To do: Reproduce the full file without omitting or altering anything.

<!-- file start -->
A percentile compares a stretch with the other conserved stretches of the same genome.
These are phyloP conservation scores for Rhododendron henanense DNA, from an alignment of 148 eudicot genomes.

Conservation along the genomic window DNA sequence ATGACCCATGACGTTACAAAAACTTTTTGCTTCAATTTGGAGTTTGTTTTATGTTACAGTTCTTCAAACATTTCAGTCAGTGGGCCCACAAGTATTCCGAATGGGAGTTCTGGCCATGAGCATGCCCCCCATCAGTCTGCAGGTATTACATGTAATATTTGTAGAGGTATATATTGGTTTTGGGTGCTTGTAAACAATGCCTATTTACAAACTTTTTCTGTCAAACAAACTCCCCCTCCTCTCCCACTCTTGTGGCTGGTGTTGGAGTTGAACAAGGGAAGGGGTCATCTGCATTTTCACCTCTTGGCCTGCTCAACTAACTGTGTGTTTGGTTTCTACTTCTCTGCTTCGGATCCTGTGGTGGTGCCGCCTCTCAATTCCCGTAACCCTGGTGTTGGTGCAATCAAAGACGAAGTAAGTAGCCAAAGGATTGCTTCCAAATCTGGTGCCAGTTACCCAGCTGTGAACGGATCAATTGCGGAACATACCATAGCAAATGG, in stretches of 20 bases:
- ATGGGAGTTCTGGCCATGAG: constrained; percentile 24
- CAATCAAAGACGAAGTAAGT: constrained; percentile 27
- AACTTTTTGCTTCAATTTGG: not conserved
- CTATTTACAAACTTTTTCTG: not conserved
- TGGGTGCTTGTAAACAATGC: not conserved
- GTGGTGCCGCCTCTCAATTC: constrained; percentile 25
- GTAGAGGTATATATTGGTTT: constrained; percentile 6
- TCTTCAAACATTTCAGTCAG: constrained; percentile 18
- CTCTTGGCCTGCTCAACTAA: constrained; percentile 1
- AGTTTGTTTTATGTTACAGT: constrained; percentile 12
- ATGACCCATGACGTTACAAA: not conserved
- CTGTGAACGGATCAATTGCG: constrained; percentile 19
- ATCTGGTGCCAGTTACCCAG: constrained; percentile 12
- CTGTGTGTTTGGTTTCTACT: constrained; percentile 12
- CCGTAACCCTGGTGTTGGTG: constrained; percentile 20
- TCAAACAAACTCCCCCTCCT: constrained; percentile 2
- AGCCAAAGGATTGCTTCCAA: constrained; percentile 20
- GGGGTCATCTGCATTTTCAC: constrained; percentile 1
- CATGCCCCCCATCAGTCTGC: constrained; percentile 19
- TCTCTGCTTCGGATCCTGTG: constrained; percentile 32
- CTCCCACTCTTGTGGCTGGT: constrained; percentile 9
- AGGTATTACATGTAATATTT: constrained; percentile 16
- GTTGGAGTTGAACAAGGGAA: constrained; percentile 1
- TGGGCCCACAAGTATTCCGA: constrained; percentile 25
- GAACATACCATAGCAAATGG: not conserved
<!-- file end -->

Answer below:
A percentile compares a stretch with the other conserved stretches of the same genome.
These are phyloP conservation scores for Rhododendron henanense DNA, from an alignment of 148 eudicot genomes.

Conservation along the genomic window DNA sequence ATGACCCATGACGTTACAAAAACTTTTTGCTTCAATTTGGAGTTTGTTTTATGTTACAGTTCTTCAAACATTTCAGTCAGTGGGCCCACAAGTATTCCGAATGGGAGTTCTGGCCATGAGCATGCCCCCCATCAGTCTGCAGGTATTACATGTAATATTTGTAGAGGTATATATTGGTTTTGGGTGCTTGTAAACAATGCCTATTTACAAACTTTTTCTGTCAAACAAACTCCCCCTCCTCTCCCACTCTTGTGGCTGGTGTTGGAGTTGAACAAGGGAAGGGGTCATCTGCATTTTCACCTCTTGGCCTGCTCAACTAACTGTGTGTTTGGTTTCTACTTCTCTGCTTCGGATCCTGTGGTGGTGCCGCCTCTCAATTCCCGTAACCCTGGTGTTGGTGCAATCAAAGACGAAGTAAGTAGCCAAAGGATTGCTTCCAAATCTGGTGCCAGTTACCCAGCTGTGAACGGATCAATTGCGGAACATACCATAGCAAATGG, in stretches of 20 bases:
- ATGGGAGTTCTGGCCATGAG: constrained; percentile 24
- CAATCAAAGACGAAGTAAGT: constrained; percentile 27
- AACTTTTTGCTTCAATTTGG: not conserved
- CTATTTACAAACTTTTTCTG: not conserved
- TGGGTGCTTGTAAACAATGC: not conserved
- GTGGTGCCGCCTCTCAATTC: constrained; percentile 25
- GTAGAGGTATATATTGGTTT: constrained; percentile 6
- TCTTCAAACATTTCAGTCAG: constrained; percentile 18
- CTCTTGGCCTGCTCAACTAA: constrained; percentile 1
- AGTTTGTTTTATGTTACAGT: constrained; percentile 12
- ATGACCCATGACGTTACAAA: not conserved
- CTGTGAACGGATCAATTGCG: constrained; percentile 19
- ATCTGGTGCCAGTTACCCAG: constrained; percentile 12
- CTGTGTGTTTGGTTTCTACT: constrained; percentile 12
- CCGTAACCCTGGTGTTGGTG: constrained; percentile 20
- TCAAACAAACTCCCCCTCCT: constrained; percentile 2
- AGCCAAAGGATTGCTTCCAA: constrained; percentile 20
- GGGGTCATCTGCATTTTCAC: constrained; percentile 1
- CATGCCCCCCATCAGTCTGC: constrained; percentile 19
- TCTCTGCTTCGGATCCTGTG: constrained; percentile 32
- CTCCCACTCTTGTGGCTGGT: constrained; percentile 9
- AGGTATTACATGTAATATTT: constrained; percentile 16
- GTTGGAGTTGAACAAGGGAA: constrained; percentile 1
- TGGGCCCACAAGTATTCCGA: constrained; percentile 25
- GAACATACCATAGCAAATGG: not conserved